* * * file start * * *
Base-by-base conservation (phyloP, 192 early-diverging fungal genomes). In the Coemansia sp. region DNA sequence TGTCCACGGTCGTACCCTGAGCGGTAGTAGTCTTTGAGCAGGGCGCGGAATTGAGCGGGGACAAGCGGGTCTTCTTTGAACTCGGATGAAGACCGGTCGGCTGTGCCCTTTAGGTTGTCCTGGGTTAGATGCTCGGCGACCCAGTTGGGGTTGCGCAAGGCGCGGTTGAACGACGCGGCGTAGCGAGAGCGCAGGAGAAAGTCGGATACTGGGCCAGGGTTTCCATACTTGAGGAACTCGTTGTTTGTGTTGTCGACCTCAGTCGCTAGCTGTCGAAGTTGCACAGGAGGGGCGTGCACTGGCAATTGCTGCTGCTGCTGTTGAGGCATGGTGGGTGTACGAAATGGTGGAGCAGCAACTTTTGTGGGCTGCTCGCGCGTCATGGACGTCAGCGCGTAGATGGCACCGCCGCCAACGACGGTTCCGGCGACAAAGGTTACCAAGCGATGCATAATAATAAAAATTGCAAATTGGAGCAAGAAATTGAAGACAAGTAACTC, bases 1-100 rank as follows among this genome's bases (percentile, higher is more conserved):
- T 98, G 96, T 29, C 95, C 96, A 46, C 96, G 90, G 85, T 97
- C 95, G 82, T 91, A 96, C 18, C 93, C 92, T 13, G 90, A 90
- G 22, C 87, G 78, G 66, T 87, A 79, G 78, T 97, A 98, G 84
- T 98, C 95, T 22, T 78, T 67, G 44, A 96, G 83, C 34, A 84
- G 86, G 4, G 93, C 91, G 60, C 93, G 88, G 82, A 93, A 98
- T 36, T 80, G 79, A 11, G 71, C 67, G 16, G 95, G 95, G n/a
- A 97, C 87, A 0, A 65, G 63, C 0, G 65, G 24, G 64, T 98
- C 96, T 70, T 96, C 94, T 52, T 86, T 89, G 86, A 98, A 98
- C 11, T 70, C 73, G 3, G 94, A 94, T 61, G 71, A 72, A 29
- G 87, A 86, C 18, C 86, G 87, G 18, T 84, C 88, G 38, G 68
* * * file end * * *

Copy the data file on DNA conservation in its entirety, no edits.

Base-by-base conservation (phyloP, 192 early-diverging fungal genomes). In the Coemansia sp. region DNA sequence TGTCCACGGTCGTACCCTGAGCGGTAGTAGTCTTTGAGCAGGGCGCGGAATTGAGCGGGGACAAGCGGGTCTTCTTTGAACTCGGATGAAGACCGGTCGGCTGTGCCCTTTAGGTTGTCCTGGGTTAGATGCTCGGCGACCCAGTTGGGGTTGCGCAAGGCGCGGTTGAACGACGCGGCGTAGCGAGAGCGCAGGAGAAAGTCGGATACTGGGCCAGGGTTTCCATACTTGAGGAACTCGTTGTTTGTGTTGTCGACCTCAGTCGCTAGCTGTCGAAGTTGCACAGGAGGGGCGTGCACTGGCAATTGCTGCTGCTGCTGTTGAGGCATGGTGGGTGTACGAAATGGTGGAGCAGCAACTTTTGTGGGCTGCTCGCGCGTCATGGACGTCAGCGCGTAGATGGCACCGCCGCCAACGACGGTTCCGGCGACAAAGGTTACCAAGCGATGCATAATAATAAAAATTGCAAATTGGAGCAAGAAATTGAAGACAAGTAACTC, bases 1-100 rank as follows among this genome's bases (percentile, higher is more conserved):
- T 98, G 96, T 29, C 95, C 96, A 46, C 96, G 90, G 85, T 97
- C 95, G 82, T 91, A 96, C 18, C 93, C 92, T 13, G 90, A 90
- G 22, C 87, G 78, G 66, T 87, A 79, G 78, T 97, A 98, G 84
- T 98, C 95, T 22, T 78, T 67, G 44, A 96, G 83, C 34, A 84
- G 86, G 4, G 93, C 91, G 60, C 93, G 88, G 82, A 93, A 98
- T 36, T 80, G 79, A 11, G 71, C 67, G 16, G 95, G 95, G n/a
- A 97, C 87, A 0, A 65, G 63, C 0, G 65, G 24, G 64, T 98
- C 96, T 70, T 96, C 94, T 52, T 86, T 89, G 86, A 98, A 98
- C 11, T 70, C 73, G 3, G 94, A 94, T 61, G 71, A 72, A 29
- G 87, A 86, C 18, C 86, G 87, G 18, T 84, C 88, G 38, G 68